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5 steps to understanding your costs

Knowing your costs is vital for good decision-making

7-minute read

Understanding your costs is vital for informed business decisions. It helps you determine the profitability of your operations and how to set prices.

But proper costing is complex, and many businesses aren’t doing a good job. Costing is a specialized process that is different from regular bookkeeping for payroll or financial reporting purposes. Even companies with a CPA on staff often don’t have proper costing practices in place because of a lack of time or expertise.

“Many business owners believe they have good costing in place, when in many cases they don’t,” says BDC Senior Business Advisor Jorge Henao, CPA, CMA, who specializes in financial management and strategy. “If you don’t know your costs accurately and in a timely way, it’s very hard to make well-informed decisions about your operations.”

Henao advises businesses to follow these five steps to understand their costs.

1. Define your cost object

The first step is to define what you want to determine the cost of. Accountants call this the “cost object.” It could be anything from a specific product, service or project to type of client or geographic area.

The key is to ask yourself what are the critical things you need to cost in your business to improve decision-making and profitability. For example, you may want to know total costs of product A, B and C, or compare the costs of serving individual versus institutional customers, or Quebec versus Ontario. Or you may want to determine the costs of various projects to compare their profitability.

In most cases, businesses look at their overall costs, but they don’t know their profitability by project, product or service line.

“In most cases, businesses look at their overall costs, but they don’t know their profitability by project, product or service line,” Henao says.

2. Determine traceability of cost objects

The next step is to determine whether costs should be treated as direct or indirect costs.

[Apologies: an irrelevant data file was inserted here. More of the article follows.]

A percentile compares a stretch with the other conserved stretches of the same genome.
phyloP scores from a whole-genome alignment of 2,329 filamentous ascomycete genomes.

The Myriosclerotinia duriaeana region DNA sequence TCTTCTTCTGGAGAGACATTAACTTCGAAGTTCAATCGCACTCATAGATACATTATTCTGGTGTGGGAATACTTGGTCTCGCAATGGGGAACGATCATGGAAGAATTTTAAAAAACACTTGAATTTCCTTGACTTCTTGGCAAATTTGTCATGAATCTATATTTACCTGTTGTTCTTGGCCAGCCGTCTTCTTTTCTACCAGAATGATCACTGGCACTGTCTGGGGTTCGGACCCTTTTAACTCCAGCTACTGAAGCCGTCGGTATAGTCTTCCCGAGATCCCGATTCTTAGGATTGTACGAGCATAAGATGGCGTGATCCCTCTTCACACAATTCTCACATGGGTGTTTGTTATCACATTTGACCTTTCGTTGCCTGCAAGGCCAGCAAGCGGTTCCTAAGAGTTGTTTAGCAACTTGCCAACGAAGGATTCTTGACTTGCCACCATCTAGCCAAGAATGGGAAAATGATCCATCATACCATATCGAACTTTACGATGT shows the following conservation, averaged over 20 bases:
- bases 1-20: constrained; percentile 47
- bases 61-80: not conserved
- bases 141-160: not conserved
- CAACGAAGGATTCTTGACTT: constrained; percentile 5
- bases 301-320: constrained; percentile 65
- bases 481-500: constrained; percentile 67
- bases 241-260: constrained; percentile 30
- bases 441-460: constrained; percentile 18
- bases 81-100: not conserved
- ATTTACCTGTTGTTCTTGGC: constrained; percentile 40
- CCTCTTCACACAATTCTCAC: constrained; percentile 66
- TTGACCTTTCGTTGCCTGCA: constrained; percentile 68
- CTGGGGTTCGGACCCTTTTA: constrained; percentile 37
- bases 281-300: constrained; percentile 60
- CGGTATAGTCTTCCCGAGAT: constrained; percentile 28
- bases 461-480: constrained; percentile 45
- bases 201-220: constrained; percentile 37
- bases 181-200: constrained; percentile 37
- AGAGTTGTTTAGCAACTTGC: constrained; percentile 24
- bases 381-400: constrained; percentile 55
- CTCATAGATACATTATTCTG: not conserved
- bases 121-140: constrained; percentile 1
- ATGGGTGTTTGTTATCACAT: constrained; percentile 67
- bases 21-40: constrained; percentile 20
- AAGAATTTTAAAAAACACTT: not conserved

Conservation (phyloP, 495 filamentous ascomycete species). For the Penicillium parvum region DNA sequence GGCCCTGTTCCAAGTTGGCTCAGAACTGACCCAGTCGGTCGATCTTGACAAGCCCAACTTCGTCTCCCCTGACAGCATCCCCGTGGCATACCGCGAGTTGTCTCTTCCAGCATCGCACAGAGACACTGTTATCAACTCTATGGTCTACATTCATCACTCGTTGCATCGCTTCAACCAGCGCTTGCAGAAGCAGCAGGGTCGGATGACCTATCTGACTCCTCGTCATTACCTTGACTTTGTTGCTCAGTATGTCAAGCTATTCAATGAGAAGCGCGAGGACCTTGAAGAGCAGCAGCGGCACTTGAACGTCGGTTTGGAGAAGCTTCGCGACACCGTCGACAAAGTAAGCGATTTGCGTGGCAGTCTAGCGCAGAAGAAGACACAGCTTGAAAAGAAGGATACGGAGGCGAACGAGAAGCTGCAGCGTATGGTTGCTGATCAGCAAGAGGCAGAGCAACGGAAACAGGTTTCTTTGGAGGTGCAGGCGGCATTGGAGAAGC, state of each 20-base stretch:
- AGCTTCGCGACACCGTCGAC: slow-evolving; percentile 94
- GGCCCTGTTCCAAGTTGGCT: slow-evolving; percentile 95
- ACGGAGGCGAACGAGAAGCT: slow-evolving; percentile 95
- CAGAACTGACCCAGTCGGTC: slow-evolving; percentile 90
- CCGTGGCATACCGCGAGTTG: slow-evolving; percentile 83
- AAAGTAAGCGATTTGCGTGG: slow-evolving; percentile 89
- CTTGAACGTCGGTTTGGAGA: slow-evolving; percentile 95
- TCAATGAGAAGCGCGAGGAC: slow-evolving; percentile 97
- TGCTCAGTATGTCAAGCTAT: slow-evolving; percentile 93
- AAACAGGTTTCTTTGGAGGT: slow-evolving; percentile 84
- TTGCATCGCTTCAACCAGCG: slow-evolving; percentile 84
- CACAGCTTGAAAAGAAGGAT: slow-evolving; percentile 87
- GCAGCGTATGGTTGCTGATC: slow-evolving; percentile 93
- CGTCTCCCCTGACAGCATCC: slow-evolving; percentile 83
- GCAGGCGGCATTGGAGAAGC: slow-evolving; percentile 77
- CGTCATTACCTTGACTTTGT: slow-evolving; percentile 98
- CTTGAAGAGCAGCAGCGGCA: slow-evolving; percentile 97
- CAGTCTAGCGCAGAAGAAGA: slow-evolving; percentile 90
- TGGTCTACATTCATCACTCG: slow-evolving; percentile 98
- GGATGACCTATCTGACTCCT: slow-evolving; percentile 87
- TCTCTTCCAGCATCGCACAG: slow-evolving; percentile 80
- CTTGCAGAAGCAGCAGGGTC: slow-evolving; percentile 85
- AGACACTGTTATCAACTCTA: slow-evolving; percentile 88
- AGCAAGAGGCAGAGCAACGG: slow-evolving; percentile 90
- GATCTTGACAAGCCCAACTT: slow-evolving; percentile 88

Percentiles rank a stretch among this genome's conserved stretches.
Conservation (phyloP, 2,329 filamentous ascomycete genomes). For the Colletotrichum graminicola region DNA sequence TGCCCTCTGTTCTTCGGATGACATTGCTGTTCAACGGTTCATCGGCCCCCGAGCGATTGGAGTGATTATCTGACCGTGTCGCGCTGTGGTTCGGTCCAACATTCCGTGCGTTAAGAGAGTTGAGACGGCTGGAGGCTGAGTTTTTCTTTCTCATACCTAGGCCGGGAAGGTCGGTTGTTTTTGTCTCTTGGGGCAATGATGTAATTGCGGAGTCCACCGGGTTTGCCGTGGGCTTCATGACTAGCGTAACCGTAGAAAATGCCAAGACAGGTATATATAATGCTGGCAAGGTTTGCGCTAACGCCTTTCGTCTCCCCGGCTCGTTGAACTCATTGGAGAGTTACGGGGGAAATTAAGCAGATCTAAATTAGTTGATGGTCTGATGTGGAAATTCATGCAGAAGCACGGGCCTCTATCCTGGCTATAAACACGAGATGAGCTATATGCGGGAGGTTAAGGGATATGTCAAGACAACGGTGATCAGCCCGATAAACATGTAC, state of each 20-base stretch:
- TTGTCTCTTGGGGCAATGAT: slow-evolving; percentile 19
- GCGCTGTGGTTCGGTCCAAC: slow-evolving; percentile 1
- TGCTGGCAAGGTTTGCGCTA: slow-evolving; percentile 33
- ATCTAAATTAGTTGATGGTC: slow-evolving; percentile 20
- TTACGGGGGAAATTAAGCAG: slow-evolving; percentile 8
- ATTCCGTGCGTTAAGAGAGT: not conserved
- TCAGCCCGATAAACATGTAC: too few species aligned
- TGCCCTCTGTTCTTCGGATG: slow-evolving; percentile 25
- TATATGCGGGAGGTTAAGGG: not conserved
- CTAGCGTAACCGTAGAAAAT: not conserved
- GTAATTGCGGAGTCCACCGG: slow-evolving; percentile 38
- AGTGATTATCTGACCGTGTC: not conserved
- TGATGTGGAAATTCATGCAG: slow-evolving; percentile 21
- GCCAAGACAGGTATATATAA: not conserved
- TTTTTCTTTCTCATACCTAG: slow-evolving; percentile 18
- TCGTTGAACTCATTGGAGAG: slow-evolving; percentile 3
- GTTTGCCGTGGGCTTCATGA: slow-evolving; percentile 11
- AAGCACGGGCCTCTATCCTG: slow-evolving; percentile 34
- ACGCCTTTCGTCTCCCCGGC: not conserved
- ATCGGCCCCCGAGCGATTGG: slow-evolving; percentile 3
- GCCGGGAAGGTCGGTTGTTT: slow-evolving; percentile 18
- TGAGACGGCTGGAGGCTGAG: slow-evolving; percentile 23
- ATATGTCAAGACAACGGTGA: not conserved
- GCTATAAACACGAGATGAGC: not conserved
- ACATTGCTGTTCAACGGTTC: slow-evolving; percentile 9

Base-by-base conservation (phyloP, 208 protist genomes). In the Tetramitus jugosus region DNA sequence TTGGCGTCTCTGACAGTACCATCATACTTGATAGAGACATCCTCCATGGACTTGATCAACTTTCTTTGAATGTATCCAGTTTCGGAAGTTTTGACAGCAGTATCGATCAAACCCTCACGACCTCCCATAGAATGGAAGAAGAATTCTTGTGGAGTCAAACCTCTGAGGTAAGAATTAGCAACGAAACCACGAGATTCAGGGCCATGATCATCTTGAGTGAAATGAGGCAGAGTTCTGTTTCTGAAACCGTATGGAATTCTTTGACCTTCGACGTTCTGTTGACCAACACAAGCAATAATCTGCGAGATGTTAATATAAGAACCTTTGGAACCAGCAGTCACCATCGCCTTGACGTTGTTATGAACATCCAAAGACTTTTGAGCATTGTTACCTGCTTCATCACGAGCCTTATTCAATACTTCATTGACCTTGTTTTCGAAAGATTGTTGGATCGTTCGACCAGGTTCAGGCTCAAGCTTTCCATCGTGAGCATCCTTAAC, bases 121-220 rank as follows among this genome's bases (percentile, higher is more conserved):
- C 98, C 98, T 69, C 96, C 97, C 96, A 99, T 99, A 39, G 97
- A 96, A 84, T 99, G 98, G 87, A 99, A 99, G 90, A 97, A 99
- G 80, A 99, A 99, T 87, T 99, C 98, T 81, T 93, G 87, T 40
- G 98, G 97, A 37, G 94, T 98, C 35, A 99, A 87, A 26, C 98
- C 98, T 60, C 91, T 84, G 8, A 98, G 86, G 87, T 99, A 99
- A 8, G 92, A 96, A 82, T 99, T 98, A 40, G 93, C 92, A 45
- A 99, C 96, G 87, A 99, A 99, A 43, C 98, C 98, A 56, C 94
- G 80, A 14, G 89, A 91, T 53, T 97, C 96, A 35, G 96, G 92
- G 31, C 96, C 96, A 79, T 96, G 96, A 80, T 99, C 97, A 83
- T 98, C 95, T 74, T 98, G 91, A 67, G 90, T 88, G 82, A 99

What determines this classification is whether costs can be traced to the cost object in an economically feasible (cost-effective) way or if they need to be allocated. For example, the cost of cocoa used to make chocolate is a direct cost as the amount used can be traced in a cost-effective way to each unit produced.

On the other hand, the cost of building insurance for a plant is an indirect cost as it’s not cost effective to trace the monthly insurance cost for the production of a specific chocolate unit.

Allocating indirect costs to a cost object can be complex and prone to error. “Businesses often don’t know how to allocate overhead and don’t do it properly,” Henao says. “Allocations tend to be arbitrary. The objective is to allocate indirect costs according to the use of resources by the cost object as best as possible. If you misallocate costs, you could end up subsidizing one product or service at the expense of another and drawing incorrect conclusions.”

3. Identify the nature and key drivers of the costs

Next, it’s necessary to determine the nature of the specified cost object (variable or fixed) and the factors that cause costs to change for the cost object.

  • Variable costs—These are costs that change in proportion to sales and operation volumes. Examples are labour and raw materials.
  • Fixed costs—These are costs that do not change despite changes in sales and operation volumes. Examples are rent and property taxes.

It’s very important to determine key drivers of costs in your operations so you can optimize them. For example, in a transportation company, this could be the number of kilometres driven. For a processed meat producer, it could be the number of days to cure meats. At a warehouse business, it may be cost per square foot.

Understanding your costs 101: Basic tips for getting started